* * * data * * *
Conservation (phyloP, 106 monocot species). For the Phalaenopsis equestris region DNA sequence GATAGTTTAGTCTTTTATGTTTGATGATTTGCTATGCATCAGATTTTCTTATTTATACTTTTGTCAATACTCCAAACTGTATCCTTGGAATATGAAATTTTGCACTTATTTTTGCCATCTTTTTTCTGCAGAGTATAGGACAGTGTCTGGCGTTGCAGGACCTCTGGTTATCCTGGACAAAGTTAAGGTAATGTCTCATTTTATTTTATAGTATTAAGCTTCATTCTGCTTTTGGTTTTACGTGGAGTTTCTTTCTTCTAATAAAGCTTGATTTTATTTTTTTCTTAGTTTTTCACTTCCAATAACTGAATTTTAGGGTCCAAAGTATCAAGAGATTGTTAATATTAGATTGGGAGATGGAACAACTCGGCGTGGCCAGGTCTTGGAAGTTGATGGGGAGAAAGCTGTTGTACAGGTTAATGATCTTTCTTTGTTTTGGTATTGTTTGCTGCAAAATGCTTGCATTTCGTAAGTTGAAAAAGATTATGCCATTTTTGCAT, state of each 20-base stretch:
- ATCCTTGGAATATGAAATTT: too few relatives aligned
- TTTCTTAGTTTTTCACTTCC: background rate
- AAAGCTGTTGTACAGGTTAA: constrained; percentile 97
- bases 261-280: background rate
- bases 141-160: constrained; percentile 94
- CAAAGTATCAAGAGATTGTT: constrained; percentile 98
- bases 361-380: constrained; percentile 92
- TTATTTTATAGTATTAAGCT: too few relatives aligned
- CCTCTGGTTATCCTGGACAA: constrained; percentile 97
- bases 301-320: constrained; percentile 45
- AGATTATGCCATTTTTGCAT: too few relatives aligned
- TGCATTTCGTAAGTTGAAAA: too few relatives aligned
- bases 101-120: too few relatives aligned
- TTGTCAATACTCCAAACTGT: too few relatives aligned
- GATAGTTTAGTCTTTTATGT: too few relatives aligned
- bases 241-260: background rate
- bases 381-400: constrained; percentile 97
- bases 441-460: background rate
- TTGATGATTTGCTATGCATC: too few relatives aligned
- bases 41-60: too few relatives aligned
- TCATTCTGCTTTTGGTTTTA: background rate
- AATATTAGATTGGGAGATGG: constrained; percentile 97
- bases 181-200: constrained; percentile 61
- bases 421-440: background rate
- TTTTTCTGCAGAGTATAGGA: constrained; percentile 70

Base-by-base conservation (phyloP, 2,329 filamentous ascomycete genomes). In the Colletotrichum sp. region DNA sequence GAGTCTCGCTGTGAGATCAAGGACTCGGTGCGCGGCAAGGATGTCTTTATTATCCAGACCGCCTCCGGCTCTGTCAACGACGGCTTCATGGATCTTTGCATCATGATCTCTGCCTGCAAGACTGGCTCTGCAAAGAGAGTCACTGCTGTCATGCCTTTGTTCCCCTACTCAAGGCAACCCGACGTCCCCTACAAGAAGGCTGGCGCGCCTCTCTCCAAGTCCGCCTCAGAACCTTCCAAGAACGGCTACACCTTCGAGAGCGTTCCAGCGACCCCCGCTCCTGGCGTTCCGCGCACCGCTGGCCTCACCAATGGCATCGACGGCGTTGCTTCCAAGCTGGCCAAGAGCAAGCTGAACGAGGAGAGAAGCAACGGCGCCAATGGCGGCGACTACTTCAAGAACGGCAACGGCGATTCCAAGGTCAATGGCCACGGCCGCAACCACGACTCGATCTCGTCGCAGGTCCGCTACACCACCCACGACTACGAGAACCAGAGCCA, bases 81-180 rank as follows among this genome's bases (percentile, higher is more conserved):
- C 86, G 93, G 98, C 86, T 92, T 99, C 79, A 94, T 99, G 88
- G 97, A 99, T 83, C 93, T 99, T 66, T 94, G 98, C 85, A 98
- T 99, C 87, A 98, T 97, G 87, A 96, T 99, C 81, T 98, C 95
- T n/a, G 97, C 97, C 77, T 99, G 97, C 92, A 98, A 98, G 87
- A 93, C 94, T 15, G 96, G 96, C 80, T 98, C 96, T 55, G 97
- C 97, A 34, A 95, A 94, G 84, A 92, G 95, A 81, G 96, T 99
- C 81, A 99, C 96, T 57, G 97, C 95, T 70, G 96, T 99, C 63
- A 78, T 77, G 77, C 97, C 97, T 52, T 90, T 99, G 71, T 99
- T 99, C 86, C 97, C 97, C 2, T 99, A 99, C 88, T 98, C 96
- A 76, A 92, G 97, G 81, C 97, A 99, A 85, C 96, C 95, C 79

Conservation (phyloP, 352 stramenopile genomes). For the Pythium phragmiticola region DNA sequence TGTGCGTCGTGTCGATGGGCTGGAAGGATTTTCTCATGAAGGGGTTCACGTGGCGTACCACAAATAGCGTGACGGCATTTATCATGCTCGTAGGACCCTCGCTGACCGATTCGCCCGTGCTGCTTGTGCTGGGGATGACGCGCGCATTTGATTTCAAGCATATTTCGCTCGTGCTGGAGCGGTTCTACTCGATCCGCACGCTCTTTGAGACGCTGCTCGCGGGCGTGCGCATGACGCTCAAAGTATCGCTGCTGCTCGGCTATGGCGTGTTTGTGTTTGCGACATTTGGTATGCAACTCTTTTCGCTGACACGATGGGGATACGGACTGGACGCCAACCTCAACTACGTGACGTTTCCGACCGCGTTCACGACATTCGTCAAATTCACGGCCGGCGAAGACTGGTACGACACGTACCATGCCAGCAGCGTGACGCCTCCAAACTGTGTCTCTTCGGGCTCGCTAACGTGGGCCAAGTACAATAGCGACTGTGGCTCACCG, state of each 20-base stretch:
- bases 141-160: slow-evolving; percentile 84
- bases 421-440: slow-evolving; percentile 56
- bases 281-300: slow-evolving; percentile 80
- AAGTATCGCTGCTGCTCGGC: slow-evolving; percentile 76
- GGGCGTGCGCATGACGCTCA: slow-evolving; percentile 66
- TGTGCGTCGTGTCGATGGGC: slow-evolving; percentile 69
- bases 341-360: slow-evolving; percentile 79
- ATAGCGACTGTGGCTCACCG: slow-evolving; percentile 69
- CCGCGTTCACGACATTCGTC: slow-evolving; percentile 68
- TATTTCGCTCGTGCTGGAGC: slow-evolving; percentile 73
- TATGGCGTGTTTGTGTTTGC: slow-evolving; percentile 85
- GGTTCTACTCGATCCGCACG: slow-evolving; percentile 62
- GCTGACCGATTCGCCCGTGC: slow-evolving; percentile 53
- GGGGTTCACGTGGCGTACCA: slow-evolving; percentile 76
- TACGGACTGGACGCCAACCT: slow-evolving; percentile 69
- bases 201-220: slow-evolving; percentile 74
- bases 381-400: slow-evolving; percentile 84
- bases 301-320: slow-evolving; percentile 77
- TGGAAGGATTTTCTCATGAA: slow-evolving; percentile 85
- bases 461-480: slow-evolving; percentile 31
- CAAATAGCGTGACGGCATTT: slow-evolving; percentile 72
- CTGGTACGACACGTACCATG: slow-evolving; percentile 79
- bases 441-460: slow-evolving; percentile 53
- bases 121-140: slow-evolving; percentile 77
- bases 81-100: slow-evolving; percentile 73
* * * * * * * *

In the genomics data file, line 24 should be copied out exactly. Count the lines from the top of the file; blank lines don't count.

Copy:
- bases 181-200: constrained; percentile 61